The True Meaning of Freedom (Isn’t Something You’ll Find in A 500-Word Blog Post)

Nobody is ever free. If my 39 years of life have taught me anything, it’s that. When you’re  a kid, you think you’ll be free when you grow up. But really you just trade one kind of authority for another: Instead of parents, you have laundry.

Happy Frickin Independence Day.

Look, I don’t know where this blog post is going. I wanted to say something profound about stealing your freedom one hour at a time, about getting up an hour before everyone and doing that one thing that makes you go… or doing something to figure out what that one thing is, your own personal thing.

But it feels like beating a dead horse. What else can I say? I get up two hours early in the morning now. One hour of freedom made me hungry for another. I do the things that make me go. I write in my novel (I hit 80,000 words this week). Then I blog. It’s incredibly freeing. And incredibly draining. Turns out, freedom isn’t something you get for free, wrapped up in a pretty package. I know, not fair, right? But it’s all been said before.

If you want to go deeper, here’s how you can wrest freedom out of the rest of your day too, from Justin Dye:

http://wearemakersblog.com/the-employee-artist-vs-the-creative-entrepreneur/

But you’re not going to truly find freedom in a 500-word blog post, not even one as scintillating as mine or Justin’s. You have to look deeper than that. Maybe into your heart or something. Why are you asking me, anyway? You have to do this bit yourself. That’s what freedom IS.

There are some things that help though. It helps me to read my uncle’s memoir of his time as a WWII POW. And oral slave narratives. Suddenly the alarm clock going off at 5am doesn’t feel like such a hardship.

(Start the video at 3 minutes if you want to skip to the good stuff, unless you have more patience for Ted Koppel’s rhapsodic monologues than I do.)

Did you hear that? Whippings, curfews, sunup to sundown work, mandatory church. Now THAT’s hardship. But something that former slaves mention over and over again, is this: No books. No reading. No writing. It was against the law for anyone to teach a slave to read. Even the ignorant plantation owners and the Thomas Jeffersons of the world understood that giving a book to a slave would be disastrous. Because learning destroys slavery. It’s true. You know this already.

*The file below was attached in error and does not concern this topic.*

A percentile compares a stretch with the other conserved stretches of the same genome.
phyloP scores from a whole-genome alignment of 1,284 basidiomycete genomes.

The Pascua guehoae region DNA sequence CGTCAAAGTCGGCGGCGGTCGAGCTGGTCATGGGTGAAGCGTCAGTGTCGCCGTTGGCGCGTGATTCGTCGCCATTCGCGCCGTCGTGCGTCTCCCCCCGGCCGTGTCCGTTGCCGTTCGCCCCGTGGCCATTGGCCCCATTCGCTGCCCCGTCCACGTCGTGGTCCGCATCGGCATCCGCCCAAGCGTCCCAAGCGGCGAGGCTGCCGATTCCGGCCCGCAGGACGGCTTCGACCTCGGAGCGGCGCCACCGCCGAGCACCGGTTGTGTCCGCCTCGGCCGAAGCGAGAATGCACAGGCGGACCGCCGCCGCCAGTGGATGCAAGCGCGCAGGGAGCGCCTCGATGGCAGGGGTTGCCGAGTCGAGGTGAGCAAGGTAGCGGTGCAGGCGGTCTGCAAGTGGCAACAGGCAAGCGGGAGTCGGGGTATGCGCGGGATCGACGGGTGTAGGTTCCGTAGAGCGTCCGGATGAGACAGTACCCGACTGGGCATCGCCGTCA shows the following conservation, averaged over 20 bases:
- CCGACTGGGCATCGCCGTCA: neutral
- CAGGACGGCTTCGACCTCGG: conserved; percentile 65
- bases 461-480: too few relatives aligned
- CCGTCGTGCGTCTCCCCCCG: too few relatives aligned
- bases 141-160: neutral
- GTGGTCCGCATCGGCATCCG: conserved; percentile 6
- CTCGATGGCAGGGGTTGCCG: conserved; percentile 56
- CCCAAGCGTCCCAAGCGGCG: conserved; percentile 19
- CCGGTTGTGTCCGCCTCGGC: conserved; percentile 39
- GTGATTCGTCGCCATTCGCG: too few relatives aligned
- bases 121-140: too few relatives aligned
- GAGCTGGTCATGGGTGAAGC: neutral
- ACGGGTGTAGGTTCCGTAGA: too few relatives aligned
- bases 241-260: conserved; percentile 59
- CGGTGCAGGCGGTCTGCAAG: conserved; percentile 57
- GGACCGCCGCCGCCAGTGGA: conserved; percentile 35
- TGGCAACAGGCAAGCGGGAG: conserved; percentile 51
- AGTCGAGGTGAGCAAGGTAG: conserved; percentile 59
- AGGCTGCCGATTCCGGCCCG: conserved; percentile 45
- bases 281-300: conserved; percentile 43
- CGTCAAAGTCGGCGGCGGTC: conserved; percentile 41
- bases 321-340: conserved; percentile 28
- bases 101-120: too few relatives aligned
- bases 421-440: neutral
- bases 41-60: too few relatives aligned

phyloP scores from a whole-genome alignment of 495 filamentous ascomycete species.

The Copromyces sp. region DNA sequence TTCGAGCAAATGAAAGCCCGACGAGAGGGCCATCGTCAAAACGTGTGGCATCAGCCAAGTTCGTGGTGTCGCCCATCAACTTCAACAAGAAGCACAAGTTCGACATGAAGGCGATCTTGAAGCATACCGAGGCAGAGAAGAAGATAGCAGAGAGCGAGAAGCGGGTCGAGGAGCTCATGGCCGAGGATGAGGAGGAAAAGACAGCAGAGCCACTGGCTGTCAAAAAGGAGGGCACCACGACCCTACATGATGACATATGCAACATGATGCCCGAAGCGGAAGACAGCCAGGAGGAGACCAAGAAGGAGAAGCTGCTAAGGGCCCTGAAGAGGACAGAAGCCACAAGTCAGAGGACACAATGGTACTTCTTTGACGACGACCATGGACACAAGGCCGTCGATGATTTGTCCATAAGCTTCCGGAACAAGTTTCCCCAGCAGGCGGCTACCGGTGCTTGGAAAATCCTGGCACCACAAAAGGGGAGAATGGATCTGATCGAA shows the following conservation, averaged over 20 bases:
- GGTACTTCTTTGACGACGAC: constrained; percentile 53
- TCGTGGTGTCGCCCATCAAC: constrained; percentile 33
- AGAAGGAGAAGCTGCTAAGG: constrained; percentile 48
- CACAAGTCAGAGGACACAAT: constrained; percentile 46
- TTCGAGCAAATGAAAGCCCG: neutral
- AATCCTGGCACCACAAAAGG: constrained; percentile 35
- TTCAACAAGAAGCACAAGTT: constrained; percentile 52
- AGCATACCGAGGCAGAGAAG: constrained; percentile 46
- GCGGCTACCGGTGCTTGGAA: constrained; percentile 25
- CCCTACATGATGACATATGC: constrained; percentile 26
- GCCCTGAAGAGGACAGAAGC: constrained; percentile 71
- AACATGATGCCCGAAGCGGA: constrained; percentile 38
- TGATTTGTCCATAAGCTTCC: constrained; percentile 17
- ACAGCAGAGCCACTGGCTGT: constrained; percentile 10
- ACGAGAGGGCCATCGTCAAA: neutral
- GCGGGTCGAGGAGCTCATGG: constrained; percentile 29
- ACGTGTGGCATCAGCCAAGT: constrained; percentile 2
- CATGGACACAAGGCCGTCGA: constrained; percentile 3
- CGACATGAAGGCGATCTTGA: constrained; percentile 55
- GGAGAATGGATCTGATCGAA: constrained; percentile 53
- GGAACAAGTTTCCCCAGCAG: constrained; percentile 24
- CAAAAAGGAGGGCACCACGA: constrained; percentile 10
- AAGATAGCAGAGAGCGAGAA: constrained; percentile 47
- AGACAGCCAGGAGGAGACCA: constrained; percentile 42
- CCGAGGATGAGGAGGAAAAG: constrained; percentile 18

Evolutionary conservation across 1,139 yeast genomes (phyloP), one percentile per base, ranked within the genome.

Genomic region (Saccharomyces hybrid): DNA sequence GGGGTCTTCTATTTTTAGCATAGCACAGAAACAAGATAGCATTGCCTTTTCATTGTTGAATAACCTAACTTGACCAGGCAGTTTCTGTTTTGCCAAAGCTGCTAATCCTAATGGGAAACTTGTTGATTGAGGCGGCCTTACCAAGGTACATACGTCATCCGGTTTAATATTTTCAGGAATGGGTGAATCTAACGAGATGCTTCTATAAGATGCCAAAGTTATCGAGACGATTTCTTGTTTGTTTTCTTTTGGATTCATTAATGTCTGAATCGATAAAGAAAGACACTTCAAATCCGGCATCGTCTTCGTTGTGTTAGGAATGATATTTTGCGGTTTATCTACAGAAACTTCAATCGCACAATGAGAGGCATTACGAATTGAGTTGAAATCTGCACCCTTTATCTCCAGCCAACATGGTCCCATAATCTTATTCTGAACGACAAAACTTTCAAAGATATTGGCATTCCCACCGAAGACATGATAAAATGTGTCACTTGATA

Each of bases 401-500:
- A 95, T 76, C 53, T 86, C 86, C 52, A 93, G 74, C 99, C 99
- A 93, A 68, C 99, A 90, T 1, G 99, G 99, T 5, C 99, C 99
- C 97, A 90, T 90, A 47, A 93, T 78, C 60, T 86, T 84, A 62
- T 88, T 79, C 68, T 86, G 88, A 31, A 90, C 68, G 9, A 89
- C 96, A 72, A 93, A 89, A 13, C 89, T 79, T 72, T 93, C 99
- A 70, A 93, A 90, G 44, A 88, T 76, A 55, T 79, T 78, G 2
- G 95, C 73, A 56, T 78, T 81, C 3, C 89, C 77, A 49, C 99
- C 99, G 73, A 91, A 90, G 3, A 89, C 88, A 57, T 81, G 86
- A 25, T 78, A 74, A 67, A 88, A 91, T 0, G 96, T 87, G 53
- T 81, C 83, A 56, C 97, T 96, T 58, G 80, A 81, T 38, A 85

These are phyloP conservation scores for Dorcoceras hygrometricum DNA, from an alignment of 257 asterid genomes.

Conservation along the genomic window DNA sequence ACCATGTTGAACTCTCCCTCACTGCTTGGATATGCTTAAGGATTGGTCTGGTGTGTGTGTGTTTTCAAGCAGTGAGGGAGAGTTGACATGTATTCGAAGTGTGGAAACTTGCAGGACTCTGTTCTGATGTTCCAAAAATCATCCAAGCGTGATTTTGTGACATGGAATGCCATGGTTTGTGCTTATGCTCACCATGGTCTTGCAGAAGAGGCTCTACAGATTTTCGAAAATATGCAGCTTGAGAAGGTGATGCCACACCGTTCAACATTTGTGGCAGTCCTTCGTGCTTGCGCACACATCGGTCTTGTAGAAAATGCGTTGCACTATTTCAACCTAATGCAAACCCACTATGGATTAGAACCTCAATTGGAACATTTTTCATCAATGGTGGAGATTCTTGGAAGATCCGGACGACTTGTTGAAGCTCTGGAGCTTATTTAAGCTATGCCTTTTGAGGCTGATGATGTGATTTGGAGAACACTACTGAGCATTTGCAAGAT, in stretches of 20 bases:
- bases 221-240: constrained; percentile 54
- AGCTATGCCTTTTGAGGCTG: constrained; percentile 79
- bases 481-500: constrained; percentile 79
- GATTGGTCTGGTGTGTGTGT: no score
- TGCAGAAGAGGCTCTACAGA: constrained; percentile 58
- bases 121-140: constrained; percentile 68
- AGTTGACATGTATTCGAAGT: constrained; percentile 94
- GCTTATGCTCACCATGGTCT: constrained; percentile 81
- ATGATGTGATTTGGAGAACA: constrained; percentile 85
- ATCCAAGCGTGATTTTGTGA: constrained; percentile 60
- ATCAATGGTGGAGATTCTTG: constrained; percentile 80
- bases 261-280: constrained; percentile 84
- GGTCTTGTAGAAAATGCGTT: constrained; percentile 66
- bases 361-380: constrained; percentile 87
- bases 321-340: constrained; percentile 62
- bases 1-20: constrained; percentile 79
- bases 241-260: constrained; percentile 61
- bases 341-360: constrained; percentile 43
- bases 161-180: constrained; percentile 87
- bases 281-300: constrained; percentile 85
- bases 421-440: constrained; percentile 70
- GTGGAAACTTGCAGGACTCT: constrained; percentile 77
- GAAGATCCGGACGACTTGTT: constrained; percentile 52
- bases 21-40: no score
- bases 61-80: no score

So, if you like, maybe take a few minutes and read something today. Or do what makes you go, or figure out what makes you go. Because you deserve to be free. Happy Fourth.

P.S. This morning I opened a browser window and typed, “Do they have batteries in Nolin City” into Google. The results were underwhelming. That’s because Nolin City doesn’t exist, except in my novel. Freedom doesn’t make you sane. In fact, I’m pretty sure true freedom is the opposite of sanity. What harebrained things are you doing in the interest of your art or your freedom?

4 thoughts on “The True Meaning of Freedom (Isn’t Something You’ll Find in A 500-Word Blog Post)

    • Thanks!! I wish I were winding down. I’m just now winding up to the climax and it’s kicking my butt. I hope I can keep it in reason. I just wrote a synopsis for someone (insofar as I can synopsize a book that isn’t done yet), and realized just how many threads I have to pull into the climax… and got a little overwhelmed. One scene at at time, right. One scene at a time.

      (And to think, when I got started, I thought a 40,000 word novelette sounded like a lot.)

  1. “…But really you just trade one kind of authority for another: Instead of parents, you have laundry.”

    I love that. Such a great way of relating to being a grown up :) what I take away from this post is that freedom works like this: what you put into it is what you get out of it.

    And I couldn’t agree more.

    Wonderful and timely post. And thanks so much for the mention! I hope you have an excellent Independence Day!

    • Yes, that’s true, that you get out what you put in.

      Another thing I’m thinking about today is the story of a man who lived under the communist regime in Vietnam for 10 years as a young man. He eventually escaped to America and got a job as a janitor. When I spoke to him, more than 30 years later, he still recalled how overjoyed he was to have that job. “This was a free country,” he said. “I was so happy.”

      It’s humbling.

      Thanks for the comment, and happy 4th! Hope you have a good one.

Leave a Reply

Your email address will not be published. Required fields are marked *

You may use these HTML tags and attributes: <a href="" title=""> <abbr title=""> <acronym title=""> <b> <blockquote cite=""> <cite> <code> <del datetime=""> <em> <i> <q cite=""> <strike> <strong>